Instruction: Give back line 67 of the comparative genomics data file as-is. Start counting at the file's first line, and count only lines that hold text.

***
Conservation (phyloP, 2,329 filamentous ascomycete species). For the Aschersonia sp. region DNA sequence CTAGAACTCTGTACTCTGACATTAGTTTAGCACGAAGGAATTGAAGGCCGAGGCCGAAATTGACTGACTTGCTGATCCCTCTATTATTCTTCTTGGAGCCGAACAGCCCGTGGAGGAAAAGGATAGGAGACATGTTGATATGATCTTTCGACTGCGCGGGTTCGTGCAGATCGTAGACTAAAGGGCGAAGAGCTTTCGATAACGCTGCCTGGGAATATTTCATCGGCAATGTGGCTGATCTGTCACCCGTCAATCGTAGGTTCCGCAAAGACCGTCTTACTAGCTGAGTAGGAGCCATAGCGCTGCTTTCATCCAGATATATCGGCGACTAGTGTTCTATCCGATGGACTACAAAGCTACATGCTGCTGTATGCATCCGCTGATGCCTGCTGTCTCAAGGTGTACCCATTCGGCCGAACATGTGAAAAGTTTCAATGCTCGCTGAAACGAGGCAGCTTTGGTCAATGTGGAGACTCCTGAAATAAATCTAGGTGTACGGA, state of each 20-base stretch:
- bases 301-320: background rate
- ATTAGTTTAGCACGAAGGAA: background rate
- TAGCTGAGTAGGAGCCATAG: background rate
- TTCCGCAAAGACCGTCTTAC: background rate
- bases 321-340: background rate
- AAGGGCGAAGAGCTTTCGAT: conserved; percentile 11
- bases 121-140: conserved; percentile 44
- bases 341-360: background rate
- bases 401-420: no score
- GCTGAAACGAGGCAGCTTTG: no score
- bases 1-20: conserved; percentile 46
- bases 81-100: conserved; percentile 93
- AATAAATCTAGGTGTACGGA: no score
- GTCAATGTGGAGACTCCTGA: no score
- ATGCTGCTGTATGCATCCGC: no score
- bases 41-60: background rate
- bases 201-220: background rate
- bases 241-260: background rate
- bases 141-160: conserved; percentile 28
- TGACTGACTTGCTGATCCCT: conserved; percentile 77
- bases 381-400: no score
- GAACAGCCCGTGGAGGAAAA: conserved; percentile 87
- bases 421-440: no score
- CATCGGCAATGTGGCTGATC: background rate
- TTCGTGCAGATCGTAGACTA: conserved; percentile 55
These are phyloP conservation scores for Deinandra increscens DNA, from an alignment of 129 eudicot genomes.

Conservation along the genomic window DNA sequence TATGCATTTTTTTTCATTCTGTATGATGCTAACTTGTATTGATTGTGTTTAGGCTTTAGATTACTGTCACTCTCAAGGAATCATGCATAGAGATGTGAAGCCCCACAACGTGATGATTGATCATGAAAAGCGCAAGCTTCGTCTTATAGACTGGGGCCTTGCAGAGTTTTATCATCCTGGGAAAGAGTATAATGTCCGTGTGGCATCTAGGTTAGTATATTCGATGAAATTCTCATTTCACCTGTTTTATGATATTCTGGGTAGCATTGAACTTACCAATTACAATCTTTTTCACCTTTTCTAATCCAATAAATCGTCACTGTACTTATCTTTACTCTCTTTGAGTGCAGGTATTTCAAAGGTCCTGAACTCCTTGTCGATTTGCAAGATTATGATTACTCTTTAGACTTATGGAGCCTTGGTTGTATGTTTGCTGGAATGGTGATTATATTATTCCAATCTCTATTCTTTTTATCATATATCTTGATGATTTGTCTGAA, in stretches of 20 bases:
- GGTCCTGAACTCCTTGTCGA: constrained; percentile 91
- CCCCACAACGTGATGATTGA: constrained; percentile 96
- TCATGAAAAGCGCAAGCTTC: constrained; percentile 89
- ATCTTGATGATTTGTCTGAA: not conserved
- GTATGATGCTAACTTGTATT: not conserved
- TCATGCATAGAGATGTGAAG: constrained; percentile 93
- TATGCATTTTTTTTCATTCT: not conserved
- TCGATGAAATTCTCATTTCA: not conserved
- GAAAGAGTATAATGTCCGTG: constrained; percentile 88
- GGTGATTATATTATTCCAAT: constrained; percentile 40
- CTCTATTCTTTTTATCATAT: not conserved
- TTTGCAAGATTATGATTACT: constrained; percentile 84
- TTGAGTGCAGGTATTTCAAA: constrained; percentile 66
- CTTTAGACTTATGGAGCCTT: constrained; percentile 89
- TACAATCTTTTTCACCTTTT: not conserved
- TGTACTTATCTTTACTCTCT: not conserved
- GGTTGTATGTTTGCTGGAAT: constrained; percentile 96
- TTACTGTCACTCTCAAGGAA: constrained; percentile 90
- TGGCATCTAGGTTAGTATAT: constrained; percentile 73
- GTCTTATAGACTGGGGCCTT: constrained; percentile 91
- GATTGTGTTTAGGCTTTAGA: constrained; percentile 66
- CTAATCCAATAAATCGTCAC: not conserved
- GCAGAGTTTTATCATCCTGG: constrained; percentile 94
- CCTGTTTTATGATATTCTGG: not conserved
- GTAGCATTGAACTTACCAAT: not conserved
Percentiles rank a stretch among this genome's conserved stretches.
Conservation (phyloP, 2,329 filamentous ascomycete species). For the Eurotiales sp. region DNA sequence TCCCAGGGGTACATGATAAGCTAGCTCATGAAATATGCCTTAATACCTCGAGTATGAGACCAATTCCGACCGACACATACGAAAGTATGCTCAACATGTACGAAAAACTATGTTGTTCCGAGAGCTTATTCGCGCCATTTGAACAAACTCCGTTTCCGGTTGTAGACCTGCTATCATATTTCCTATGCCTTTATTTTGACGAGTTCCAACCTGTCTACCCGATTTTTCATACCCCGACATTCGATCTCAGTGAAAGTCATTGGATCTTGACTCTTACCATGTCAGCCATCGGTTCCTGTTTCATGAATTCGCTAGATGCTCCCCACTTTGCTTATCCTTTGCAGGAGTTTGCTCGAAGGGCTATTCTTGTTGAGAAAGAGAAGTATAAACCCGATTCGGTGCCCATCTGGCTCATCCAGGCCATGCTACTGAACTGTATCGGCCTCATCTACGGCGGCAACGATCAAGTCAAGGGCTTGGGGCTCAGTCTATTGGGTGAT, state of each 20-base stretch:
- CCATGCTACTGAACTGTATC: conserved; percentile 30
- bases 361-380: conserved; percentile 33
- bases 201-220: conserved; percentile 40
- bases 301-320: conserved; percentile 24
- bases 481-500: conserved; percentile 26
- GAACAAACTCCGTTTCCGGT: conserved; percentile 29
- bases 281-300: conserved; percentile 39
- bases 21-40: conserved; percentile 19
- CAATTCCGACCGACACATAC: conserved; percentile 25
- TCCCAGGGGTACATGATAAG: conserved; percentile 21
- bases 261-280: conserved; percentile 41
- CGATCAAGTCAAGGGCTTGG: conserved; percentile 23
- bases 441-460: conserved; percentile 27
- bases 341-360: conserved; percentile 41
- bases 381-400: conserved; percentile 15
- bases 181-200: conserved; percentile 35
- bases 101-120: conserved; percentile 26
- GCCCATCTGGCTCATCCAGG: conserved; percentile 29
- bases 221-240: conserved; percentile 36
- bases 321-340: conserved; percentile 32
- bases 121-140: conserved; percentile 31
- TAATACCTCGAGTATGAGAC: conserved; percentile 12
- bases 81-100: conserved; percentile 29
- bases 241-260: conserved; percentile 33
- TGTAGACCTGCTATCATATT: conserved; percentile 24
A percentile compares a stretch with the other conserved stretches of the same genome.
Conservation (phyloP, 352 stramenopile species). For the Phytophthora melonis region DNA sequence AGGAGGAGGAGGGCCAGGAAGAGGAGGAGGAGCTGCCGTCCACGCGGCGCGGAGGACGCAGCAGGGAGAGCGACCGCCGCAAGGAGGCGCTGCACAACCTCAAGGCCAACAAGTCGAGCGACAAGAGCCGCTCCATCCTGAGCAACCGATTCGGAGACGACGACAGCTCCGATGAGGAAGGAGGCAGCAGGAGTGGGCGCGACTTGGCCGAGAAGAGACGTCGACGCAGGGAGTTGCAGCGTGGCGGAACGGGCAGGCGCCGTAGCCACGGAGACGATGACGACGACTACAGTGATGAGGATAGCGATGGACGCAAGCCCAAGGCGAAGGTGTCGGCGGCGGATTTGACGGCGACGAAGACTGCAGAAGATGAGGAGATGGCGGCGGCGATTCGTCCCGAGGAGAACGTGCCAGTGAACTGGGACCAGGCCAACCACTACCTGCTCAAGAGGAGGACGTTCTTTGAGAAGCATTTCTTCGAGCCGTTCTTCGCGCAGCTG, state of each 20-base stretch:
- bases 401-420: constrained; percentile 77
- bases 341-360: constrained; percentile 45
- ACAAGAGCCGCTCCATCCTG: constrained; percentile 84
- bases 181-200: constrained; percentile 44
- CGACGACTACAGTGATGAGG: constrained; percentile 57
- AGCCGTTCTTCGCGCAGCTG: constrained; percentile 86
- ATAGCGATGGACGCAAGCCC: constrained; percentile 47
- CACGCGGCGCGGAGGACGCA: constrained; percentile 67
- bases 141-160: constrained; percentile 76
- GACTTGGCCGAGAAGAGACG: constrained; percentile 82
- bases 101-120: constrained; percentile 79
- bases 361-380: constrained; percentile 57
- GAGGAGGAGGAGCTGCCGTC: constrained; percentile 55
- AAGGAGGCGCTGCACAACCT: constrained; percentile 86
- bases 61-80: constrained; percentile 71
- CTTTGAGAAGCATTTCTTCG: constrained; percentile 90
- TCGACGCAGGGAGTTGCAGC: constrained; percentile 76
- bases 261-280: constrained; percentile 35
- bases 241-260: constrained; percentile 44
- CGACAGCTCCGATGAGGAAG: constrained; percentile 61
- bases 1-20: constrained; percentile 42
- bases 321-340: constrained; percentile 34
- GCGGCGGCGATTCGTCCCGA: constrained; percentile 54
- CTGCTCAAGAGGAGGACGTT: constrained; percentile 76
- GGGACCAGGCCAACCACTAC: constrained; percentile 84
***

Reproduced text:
- CGATCAAGTCAAGGGCTTGG: conserved; percentile 23